Doubles specialist Nicole Melichar pumps up Aviators squad with top-tier talent
There’s a new face stepping up for the Aviators this season, and she’s a current Top 20 player and Grand Slam mixed doubles winner. What Nicole Melichar is not, however, is a stranger to World TeamTennis. She made her WTT debut in 2010, subbing in with the St. Louis Aces at just 16, before she officially became a touring pro. More recently, she played the last two seasons with the Washington Kastles as her tour doubles ranking skyrocketed with impressive performances on both the women’s and mixed doubles court, including her maiden mixed doubles Slam at Wimbledon in 2018.
“I think I’m most excited about the team environment,” says Melichar of her move to the Aviators. “I grew up with Ryan Harrison at John Newcombe Academy back when I was a kid, so I’ve known him for years. He’s sort of like a brother to me.” Her relationship with another teammate, Christina McHale, dates far back to when both were juniors. And, it’s not just those on court that she’s looking forward to teaming up with, but the team’s leadership as well. “I think our coach John Lloyd has done a tremendous job with the team in past years, and just knowing his tennis history, you know you’re in good hands,” she says.
Her Aviators connections don’t stop with the current team. Melichar says that in recent years, she trained with former Aviators women’s doubles specialist Anna-Lena Groenefeld, who announced her retirement last December. “She said wonderful things about the team, so just getting her feedback was also very nice,” she says.
The 26-year-old American shifted her emphasis to doubles early in her career, once the grind of the ITF tour helped her to identify her strength and how she could truly thrive on tour. “I didn’t have any sponsors, I didn’t have enough money to travel with a coach, so I was basically on my own with the help of my parents,” she explains.
“Traveling to these ITF tournaments… you have to pay for everything, whereas if you get into a WTA tournament, you’re guaranteed at least a couple of nights at the tournament hotel as long as you’re in the tournament,” she continues. “You’re getting meals on-site and maybe breakfast at the hotel. At a certain point, because I could get into WTA events on my doubles ranking, I was making more money because of the prize money but also saving money because I was getting some nights free at the hotel and I was getting some meals paid for as well by the tournament. It just financially made more sense to play doubles at the WTA events than play singles at the ITF events.”
It turned out to be a smart career choice for more reasons than simple finance. In 2017, she played with her first consistent partner, the U.K.’s Anna Smith, and grew through their partnership and shared coaching. “And then the following year, I ended up partnering with Kveta Peschke, who I had played with in 2018 and 2019. I think the combination of her experience and just how unbelievable of a player she is, plus me working with her husband, Torsten, who was our coach — I feel like he helped me really find myself, my game, and helped me skyrocket and really make that big jump — I think it was a combination of having a world-class coach and a world-class partner next to me.” To put her leap in rankings terms, Melichar sliced her 2016 year-end ranking of World No. 88 in half to close out 2017 at No. 39, and then again in 2018, when she ended the year at No. 20, and she’s showing no sign of turning back.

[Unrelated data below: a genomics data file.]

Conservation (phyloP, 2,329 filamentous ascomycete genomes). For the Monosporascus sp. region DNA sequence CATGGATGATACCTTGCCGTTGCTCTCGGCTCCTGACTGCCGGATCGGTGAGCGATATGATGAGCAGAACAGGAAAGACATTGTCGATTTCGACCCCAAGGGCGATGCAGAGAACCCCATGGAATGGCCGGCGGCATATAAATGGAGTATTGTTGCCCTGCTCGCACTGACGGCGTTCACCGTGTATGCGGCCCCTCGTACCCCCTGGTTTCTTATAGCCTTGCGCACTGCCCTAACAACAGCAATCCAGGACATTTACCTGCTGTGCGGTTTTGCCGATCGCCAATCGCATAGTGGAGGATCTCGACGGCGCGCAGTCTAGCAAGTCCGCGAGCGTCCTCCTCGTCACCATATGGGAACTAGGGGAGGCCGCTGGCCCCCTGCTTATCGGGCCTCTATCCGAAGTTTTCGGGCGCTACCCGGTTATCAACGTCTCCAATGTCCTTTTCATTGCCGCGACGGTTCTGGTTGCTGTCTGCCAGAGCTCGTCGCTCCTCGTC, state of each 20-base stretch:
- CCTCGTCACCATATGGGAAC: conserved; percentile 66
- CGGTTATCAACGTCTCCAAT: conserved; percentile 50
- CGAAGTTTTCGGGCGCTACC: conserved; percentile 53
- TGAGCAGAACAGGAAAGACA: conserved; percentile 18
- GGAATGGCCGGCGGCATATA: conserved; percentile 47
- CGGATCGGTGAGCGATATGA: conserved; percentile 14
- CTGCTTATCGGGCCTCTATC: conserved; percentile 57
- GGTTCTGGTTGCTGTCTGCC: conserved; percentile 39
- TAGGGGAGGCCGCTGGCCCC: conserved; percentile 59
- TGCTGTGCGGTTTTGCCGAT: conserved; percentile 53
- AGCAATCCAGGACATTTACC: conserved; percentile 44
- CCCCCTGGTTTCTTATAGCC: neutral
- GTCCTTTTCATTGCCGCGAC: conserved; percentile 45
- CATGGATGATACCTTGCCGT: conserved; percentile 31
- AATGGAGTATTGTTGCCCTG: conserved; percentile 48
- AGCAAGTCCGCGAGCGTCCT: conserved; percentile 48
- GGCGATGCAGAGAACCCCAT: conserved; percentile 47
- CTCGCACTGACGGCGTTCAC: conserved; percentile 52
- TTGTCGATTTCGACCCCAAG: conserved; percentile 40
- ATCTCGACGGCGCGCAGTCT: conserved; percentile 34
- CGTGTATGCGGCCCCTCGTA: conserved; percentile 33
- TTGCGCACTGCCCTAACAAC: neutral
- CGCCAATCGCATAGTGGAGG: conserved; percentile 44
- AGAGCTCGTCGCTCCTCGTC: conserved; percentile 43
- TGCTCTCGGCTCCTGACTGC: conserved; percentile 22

“Once I entered the top 20, I’ve stayed in the top 20,” says the current World No. 19. “I reached a career high of No. 12, but I really feel the improvements that I’ve made weren’t temporary. I feel like the things that [Torsten Peschke] taught me have stuck, and I think I’ll continue to improve. I’m still working with him, and my next goal is Top 10, and someday No. 1, so I really think that if I keep progressing, I can do it.”
That fearless determination is surely a factor in her mixed matches, which seem to bring out Melichar’s best. “I think I love the challenge of when a guy hits a ball really hard at me,” she says. “I’m not afraid. I want the guy to try and hit me, try and hit it through me, and I think if a guy hits a really good shot at a girl and she ends up getting it back, he will either get frustrated and maybe try and do too much, or he’ll start to respect the girl and not necessarily try and play through her or play around her, which also makes it more difficult.”
“It’s so much fun,” she continues. “I have been so lucky to have partners that are just so much fun to play with, and I feel that my partners have treated me as an equal on the team. Sometimes I feel like mixed doubles teams, maybe the guy feels like he needs to do too much, because men and women obviously have different skills, different strength levels, but I feel like my partners have done a good job of complimenting me and using my strengths and using their strengths, so I think I’ve been fortunate with that.”
While she waits to for her tennis life to resume, Melichar is making the most of her time at home, doing everything from cooking and baking to watching Netflix and meditation as she also takes classes online toward a bachelor’s degree in communication. And, she’s not backing off her fitness routine. Access to private tennis courts means she’s still squeezing actual practice in, though she says she’s “diversified a bit,” adding biking, rollerblading, yoga, running, and pilates to her home gym regimen. “I feel like there’s a lot that people can do at home,” says Melichar, who admits that normally, near constant tournament travel means time at home is a rarity. “I understand that some people are maybe sad that they can’t go out, but I personally don’t understand the boredom thing because I’m like, ‘There’s so much to do!’”